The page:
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We who are about to breed: Mykle Hansen.

August 26, 2011 \am\31 8:00 am

[In which WWAATD asks writers and other artist types about life as breeders/parents/kid-keepers.]

Name: Mykle Hansen.

1. What are your kids’ ages, names?

I have one daughter: Phina, age eleven.  She’s a smart-ass like her father.

2. How do you balance your time between parenting and writing?

In the beginning, I didn’t at all.  When our daughter was born, all our other priorities, schedules and ambitions went away for a while, along with normal patterns of sleep, anything optional enough to be called a “hobby”, and in fact almost all of the structure of my life.  I still wrote in my journal a bit — the entries are all crazed and frantic, interspersed with lots of crayon — but processing the excitement and the stress and the joy and the amazement that came with this new person, learning what parenting is and how to do it, filled up my whole head for the first year.  Also I had a day job, working at home but still keeping me busy, paying the diaper bill and all that.

That first year gave me a greater appreciation than ever before of the value of an hour.  It’s a kind of Boot Camp: your baby drill sergeant will tear you apart and rebuild you better.  As Phina grew older and I gradually retreived my lost spare time — as you will — I put those hours to use in better ways. I rebuilt a new structure around the important things: my family and my work.

These days I’m a writer from dawn until school gets out, and a stay-at-home-dad the rest of the day.  I have more discipline now, more focus, clearer values.  I’m all about getting stuff done.  I think I didn’t really grow up until I had this child who needed me to be a man.

3. What is the best piece of advice about being a parent and a writer?

It’s the same advice you get everywhere else, but: read to your kid every night, and don’t ever let them watch television.  Reading “A Series Of Unfortunate Events” out loud to Phina was a huge formative experience for both of us.  Watching a story enter a kid’s mind shows you the effect of each little element, all the mechanisms and tricks in a good piece of writing.  And telling a story out loud is a skill every writer should hone, so make it your practice.  Meanwhile, I was adamant about protecting her from TV: the vapidity, the messages of dissatisfaction, the easy way out of boredom.  The results of this brainwashing have been pretty awesome.  My daughter is a literate super-genius who knows how to create her own fun.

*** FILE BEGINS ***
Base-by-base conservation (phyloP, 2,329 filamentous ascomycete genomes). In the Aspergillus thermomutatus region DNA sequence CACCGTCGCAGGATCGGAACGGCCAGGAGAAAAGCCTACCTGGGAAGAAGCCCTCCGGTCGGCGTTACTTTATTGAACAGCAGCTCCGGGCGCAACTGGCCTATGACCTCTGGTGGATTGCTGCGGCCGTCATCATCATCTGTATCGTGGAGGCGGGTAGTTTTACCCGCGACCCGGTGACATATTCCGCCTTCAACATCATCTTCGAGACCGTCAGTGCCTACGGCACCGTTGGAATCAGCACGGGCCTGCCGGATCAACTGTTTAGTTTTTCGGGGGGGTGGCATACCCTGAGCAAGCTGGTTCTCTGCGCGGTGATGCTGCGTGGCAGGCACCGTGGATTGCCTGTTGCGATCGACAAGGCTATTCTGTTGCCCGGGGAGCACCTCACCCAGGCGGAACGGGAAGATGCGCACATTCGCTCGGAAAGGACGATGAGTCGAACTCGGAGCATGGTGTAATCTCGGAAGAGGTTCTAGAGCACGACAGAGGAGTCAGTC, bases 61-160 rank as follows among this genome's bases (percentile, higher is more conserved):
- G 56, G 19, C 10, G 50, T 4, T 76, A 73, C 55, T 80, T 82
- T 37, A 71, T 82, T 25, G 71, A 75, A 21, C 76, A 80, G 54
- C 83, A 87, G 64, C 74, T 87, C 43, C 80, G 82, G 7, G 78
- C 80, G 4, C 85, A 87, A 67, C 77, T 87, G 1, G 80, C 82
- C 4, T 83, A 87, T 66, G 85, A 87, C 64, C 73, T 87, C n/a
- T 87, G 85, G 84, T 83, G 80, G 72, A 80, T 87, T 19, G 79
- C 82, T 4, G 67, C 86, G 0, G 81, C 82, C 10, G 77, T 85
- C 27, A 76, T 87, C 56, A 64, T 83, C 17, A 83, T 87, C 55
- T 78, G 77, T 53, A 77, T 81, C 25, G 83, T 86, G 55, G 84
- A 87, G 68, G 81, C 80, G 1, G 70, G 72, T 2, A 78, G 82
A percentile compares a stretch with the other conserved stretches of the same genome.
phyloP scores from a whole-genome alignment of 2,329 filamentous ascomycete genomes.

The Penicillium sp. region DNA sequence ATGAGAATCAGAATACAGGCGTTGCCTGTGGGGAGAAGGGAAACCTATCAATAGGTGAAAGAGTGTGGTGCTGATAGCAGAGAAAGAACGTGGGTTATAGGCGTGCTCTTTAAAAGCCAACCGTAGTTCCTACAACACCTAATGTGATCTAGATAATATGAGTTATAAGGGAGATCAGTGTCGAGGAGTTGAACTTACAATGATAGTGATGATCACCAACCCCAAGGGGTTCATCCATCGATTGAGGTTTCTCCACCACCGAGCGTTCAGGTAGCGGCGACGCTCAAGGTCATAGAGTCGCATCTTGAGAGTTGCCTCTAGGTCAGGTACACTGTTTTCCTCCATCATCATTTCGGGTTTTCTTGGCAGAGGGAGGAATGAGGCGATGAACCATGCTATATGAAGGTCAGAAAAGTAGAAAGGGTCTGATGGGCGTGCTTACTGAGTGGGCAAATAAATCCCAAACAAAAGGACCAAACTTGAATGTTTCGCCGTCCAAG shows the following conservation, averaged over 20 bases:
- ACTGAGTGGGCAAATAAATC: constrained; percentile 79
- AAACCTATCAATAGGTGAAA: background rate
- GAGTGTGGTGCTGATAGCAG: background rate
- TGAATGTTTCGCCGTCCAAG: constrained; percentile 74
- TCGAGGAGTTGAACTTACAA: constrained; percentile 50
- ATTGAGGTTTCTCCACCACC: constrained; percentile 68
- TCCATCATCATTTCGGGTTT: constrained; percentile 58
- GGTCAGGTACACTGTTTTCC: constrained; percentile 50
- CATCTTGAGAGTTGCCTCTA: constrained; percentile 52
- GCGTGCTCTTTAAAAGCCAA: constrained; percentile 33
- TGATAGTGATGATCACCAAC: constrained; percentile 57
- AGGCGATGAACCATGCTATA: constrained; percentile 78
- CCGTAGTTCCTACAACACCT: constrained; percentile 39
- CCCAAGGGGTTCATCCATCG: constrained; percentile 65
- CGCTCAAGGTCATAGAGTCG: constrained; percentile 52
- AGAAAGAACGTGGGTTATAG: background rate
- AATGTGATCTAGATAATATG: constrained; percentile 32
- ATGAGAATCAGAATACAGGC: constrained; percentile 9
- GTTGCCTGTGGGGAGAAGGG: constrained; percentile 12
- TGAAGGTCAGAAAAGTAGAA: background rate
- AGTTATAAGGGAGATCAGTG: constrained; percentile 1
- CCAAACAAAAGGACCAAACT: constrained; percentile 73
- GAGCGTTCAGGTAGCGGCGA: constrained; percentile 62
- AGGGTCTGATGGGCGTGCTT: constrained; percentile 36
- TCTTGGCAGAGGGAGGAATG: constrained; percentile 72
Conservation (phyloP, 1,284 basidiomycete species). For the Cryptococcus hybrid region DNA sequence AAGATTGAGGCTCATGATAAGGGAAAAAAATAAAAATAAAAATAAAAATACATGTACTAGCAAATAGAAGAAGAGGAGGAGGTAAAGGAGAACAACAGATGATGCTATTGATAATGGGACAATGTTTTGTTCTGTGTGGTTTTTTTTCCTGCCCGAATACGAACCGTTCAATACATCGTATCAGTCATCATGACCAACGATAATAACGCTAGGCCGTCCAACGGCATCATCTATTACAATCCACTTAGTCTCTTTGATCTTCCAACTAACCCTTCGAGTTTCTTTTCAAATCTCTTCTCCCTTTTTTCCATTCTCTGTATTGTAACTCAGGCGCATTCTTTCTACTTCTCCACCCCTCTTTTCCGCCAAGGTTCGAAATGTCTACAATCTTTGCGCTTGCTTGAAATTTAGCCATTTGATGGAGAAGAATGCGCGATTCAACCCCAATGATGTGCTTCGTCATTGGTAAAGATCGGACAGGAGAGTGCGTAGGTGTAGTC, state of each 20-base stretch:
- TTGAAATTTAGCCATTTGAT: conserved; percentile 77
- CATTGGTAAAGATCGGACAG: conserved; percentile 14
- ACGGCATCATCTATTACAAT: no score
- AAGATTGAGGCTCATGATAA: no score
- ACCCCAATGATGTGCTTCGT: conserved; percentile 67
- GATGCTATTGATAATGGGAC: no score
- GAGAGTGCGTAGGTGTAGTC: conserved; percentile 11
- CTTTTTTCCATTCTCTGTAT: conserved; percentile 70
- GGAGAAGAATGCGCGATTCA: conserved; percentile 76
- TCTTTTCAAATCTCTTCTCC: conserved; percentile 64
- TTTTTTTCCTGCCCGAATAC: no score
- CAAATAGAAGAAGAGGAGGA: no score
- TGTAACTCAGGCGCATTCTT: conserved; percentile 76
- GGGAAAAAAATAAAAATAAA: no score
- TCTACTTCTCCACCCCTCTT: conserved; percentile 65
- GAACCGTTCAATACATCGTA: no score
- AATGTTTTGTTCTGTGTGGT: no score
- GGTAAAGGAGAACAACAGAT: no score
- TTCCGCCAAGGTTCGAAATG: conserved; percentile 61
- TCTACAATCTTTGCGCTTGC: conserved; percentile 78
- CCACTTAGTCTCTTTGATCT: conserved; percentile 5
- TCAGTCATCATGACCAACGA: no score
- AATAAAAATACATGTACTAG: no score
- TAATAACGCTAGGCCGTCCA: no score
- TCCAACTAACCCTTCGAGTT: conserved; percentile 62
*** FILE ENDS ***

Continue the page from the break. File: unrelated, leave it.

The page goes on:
4. How has your writing changed since becoming a parent?

Oddly enough, I can see in retrospect that my daughter’s birth marked the point when I began writing all this immature, profane, disgusting stuff: oceans of poop, bears eating people, giant penises wrestling, all that.  I guess I developed an appreciation of infantile humor.  Poop is always funny!  And yet, I’m also more concerned with justice, ethics, right and wrong, all the stuff you’re supposed to impart to children.  Whether or not I’m actually accomplishing that with my daughter, it seems to show up in my writing.

5. Tell us something we don’t know about you and being a writer-slash-parent.

Okay, here’s an embarrassing one: my daughter swears like a sailor!  Because I do, and because I decided at the outset that I didn’t want to teach my daughter a fear of words, nor would I ever speak to her in some censored “grown-up” voice.  So instead I taught her there are certain words we only use at home or with close friends, because other people just can’t handle how awesome they are!  And she totally got that, at age five.  You can swear in front of Dad, but not in front of your teachers.  So that’s one experiment in extreme parenting that seems to have gone well.  Your mileage may vary.

  1. gaige permalink
    August 26, 2011 \pm\31 10:01 pm 10:01 pm

    that’s the first thing i’ve read in months. it’s the only thing that makes having children seem sort of ….. acceptable. mykle, you are the a man.

    • August 27, 2011 \am\31 9:45 am 9:45 am

      Yeah! This is one of the more uplifting interviews we did for this project. (They’ve all been great, though).

  2. August 26, 2011 \pm\31 11:21 pm 11:21 pm

    phina, the famous, mysterious writer-child and face modifier


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